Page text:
Now under creditor protection, Saskatchewan’s largest hog production company has filed in court for an extension to hand in its restructuring plan to its lenders.
Lawyer Jeffrey Lee on Friday filed a notice of motion in Court of Queen’s Bench in Saskatoon on behalf of Big Sky Farms and its related companies, to extend its creditor protection through to just before midnight on Feb. 1, 2010.
The stay of proceedings granted to Big Sky on Nov. 10 is due to expire Thursday (Dec. 10), since which time the company has reached an agreement in principle on its “plan of arrangement” with Scotiabank, BMO, National Bank of Canada, Farm Credit Canada, Big Sky founder-turned-creditor Florian Possberg, Saskatchewan provincial investment agency CIC Asset Management and others.
Big Sky requires an extension to “finalize the drafting” of its plan for presentation to its creditors at meetings it proposes to hold in February, Lee wrote in his motion.
In an affidavit filed along with the notice of motion, Big Sky’s chief financial officer, Saskatoon accountant Canute Tagseth, said the company has been involved in “intensive negotiations” with its lenders, including three days of face-to-face meetings in Toronto and long conference calls during business hours, evenings and weekends.
The drafting process is “well underway,” Tagseth wrote, but the final text of the plan is “anticipated to be a complex commercial document comprising several dozen pages and will require a great deal of careful drafting, attention to detail and additional dialogue (with creditors) before it will be in a position to be filed with the court” and handed over to creditors and stakeholders for review.
The company’s “current intention” is to finalize the plan and file it in court by Dec. 23 and get a further court order allowing the company to circulate the plan, then schedule meetings for “proven creditors” to vote on the plan in early February.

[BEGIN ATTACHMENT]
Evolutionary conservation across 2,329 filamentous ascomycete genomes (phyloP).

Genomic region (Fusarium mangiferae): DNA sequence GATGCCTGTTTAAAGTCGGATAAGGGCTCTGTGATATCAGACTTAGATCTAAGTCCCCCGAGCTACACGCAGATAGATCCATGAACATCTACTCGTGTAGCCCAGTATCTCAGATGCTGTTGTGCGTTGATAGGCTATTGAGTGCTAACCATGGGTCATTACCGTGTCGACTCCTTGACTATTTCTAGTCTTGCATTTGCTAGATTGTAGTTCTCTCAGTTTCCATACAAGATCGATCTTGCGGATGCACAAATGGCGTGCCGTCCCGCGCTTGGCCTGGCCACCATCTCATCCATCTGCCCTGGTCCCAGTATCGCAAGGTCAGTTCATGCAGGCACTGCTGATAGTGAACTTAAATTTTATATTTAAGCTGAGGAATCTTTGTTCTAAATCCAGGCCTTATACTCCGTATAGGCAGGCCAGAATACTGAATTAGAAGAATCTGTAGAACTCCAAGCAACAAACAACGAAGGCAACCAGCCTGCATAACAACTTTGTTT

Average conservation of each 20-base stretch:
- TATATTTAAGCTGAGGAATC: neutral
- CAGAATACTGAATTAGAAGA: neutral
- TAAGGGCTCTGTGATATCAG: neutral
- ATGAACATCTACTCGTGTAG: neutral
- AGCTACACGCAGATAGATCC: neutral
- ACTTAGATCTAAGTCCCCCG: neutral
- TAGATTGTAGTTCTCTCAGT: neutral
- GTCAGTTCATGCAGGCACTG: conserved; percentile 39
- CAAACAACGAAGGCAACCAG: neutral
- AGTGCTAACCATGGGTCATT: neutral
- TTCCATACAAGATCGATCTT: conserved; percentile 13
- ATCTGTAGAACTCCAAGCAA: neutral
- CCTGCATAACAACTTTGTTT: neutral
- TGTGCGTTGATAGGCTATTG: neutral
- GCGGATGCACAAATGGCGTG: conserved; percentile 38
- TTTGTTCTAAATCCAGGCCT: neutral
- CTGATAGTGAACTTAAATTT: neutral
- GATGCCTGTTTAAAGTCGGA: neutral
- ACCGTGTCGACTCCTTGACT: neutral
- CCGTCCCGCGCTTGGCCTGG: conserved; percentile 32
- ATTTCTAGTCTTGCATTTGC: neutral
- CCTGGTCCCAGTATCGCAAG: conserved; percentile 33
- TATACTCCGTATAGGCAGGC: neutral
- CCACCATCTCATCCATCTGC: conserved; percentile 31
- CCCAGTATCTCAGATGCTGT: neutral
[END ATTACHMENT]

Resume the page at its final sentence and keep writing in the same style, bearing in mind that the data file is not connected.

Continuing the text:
Tagseth also noted that out of 415 local grain farmers who are owed money by Big Sky for previous deliveries of feed grains to its Saskatchewan and Manitoba facilities, 168 are now taking part in the company’s “grain delivery incentive program.”
Under that program, affected farmers would agree to deliver grain at a premium price in exchange for a pledge of continued deliveries in the future. Farmers taking part in the program would be paid for feed grain within seven to 14 days of delivery, Tagseth wrote.
So far, Tagseth’s affidavit noted, Big Sky has take delivery of about 400,000 bushels of feed worth about $1.2 million under the program as of last Tuesday (Dec. 1).
Farmers, many of whom are owed thousands by Big Sky for deliveries made before the company entered creditor protection, have in recent weeks marched on a Yorkton feed mill and on the Saskatchewan legislature in Regina demanding payment, according to various reports.
The provincial government, through numerous loans and investments, has wound up holding a stake in Big Sky estimated in some reports to be worth as much as 70 per cent.
Big Sky’s total secured and unsecured debt now sits at $95.93 million, according to the list of creditors the company filed in November.
Secured creditors are owed $81.22 million, including $71.18 million on the company’s senior credit facility, held by several major banks, and $4.41 million owed to the province through CIC Asset Management. Farm Credit Canada and the Golden Opportunities Fund are each owed about $2.5 million.
Unsecured creditors, meanwhile, are listed as being owed a total of $14.71 million, in amounts ranging from tens of dollars to the hundreds of thousands, the latter list including feed brokers and major grain companies.